ARM-Guide, or "Assisted Rehabilitation and Measurement Guide," is a four-degree-of-freedom robotic device developed by Kahn et al. [40] that allows patients with stroke to reach along a linear track.
T-WREX, or "Therapy Wilmington Robotic Exoskeleton," was developed at the University of California-Irvine. T-WREX is a five-degree-of-freedom passive antigravity orthosis with a computer workstation [41]. This device allows patients to exercise in a more functional way.
NeReBot or "NEuro REhabilitation Robot," [42] is a three-degree-of-freedom robot, designed and built at Padova University. The robot system comprises a set of three nylon cables attached to a rigid orthosis, which is independently controlled by three direct-current motors.

The results of the methodological quality assessment using the PEDro scale are summarized in Table 2. The PEDro scores ranged from 2 to 7. All studies were considered high quality except Fazekas et al. [28], which had a PEDro score of 2; as a result of the low PEDro score and also because the statistical information for the "between group comparison" and "point estimates and variability" was not included, this study was excluded from further analysis. In two of the studies, some of the baseline values were not comparable between the groups. In Lum et al. [31], three robotic groups were compared with the control group; the baseline values of the Modified Ashworth Scale and MSS Synergy Scale for two of the robotic groups were different, and therefore, between-groups comparison was not performed for these two outcome measures. In the second study, Rabadi et al. [35], even though several baseline values were different between the groups, the confounding effects of baseline difference in age, stroke type, and some of the outcome measures were adjusted during the statistical analysis.


Table 2. 
Eligibility Criteria
Random Allocation
Concealed Allocation
Baseline Comparability
Blind Subjects
Blind Therapists
Blind Assessors
Adequate Follow-Up (Drop-out rate)
Intention-to-Treat Analysis
Between-Group Comparisons
Point Estimates and Variability
PEDro Score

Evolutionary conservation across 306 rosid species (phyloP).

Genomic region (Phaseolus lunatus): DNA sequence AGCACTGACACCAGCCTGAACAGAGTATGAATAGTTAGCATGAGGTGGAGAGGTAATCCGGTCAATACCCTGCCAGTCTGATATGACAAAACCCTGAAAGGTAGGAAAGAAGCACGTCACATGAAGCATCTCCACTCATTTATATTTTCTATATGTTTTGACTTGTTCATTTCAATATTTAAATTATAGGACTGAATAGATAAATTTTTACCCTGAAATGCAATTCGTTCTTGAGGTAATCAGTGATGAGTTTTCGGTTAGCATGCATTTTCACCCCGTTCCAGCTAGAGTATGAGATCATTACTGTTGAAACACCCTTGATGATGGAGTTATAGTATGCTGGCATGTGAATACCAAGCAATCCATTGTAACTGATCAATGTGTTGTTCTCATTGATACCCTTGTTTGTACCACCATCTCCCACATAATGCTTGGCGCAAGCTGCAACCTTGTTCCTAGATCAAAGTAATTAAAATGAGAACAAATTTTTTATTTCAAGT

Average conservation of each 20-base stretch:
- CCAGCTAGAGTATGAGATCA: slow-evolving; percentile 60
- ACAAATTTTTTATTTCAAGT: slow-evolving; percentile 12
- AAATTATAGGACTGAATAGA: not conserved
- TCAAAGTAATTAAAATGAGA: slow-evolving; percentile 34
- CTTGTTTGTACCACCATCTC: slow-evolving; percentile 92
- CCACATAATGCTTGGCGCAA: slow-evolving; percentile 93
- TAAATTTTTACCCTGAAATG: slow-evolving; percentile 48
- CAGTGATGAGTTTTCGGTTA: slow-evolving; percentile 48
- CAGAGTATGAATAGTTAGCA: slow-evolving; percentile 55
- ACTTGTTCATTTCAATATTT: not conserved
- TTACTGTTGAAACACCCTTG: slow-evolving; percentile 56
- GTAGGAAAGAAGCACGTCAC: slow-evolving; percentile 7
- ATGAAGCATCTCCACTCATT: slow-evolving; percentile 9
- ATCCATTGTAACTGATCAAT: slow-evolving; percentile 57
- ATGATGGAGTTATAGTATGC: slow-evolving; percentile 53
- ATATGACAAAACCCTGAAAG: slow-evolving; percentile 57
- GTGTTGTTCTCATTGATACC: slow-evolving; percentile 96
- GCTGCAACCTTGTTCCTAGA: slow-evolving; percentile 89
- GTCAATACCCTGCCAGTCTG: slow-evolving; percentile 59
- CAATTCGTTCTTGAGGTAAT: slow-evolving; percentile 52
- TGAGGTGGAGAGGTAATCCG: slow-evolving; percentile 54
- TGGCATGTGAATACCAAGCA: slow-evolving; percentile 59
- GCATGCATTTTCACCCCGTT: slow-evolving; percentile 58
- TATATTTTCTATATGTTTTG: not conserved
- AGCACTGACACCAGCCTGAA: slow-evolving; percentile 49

*Volpe et al. [8] is follow-up study of Aisen et al. [7].
4.
10.
Volpe BT, Lynch D, Rykman-Berland A, Ferraro M, Galgano M, Hogan N, Krebs HI. Intensive sensorimotor arm training mediated by therapist or robot improves hemiparesis in patients with chronic stroke. Neurorehabil Neural Repair. 2008;22(3):305–10.
12.
Lo AC, Guarino PD, Richards LG, Haselkorn JK, Wittenberg GF, Federman DG, Ringer RJ, Wagner TH, Krebs HI, Volpe BT, Bever CT Jr, Bravata DM, Duncan PW, Corn BH, Maffucci AD, Nadeau SE, Conroy SS, Powell JM, Huang GD, Peduzzi P. Robot-assisted therapy for long-term upper-limb impairment after stroke. N Engl J Med. 2010;362(19):1772–83.

In order to compare the motor recovery in patients with stroke between RT and CT groups, nine of the selected studies used changes in F-M score, while one study used the Chedoke-McMaster measure for quantifying motor recovery [30]; this study has therefore been excluded from the following analyses. In addition, changes in MPS and MSS scores were used in some of the studies [27,31,35–37]. Six of the studies used changes in the FIM to assess improvement in functional performance [27,31–33,35,37]. Therefore, the focus of the quantitative analysis was on the F-M, FIM, MPS, and MSS measures.

When the effectiveness of RT versus CT is compared, two factors may affect the outcome measures of interest. The first factor is the duration/intensity of the therapy in the RT and CT groups (whether they are the same or the RT group received additional therapy) and the second one is the stage of stroke recovery (acute/subacute or chronic) of the participants in the studies. Table 3 categorizes the studies based on these two factors. Matching of duration/intensity in RT and CT groups for the studies shown in the first column of Table 3 refers to the same treatment time per session and the same total number of sessions; in two of the studies [34–35] the same form of treatment was administered, and in one study [34], even the number of movements between the RT and CT groups was matched. All these parameters are referred as "duration/intensity" in the text. The data pooling analyses were run independently for each factor since, to our knowledge, no two-way meta-analysis technique exists.


Table 3. 
1.
Lum PS, Burgar CG, Van der Loos M, Shor PC, Majmundar M, Yap R. MIME robotic device for upper-limb neurorehabilitation in subacute stroke subjects: A follow-up study. J Rehabil Res Dev. 2006;43(5):631–42.
2.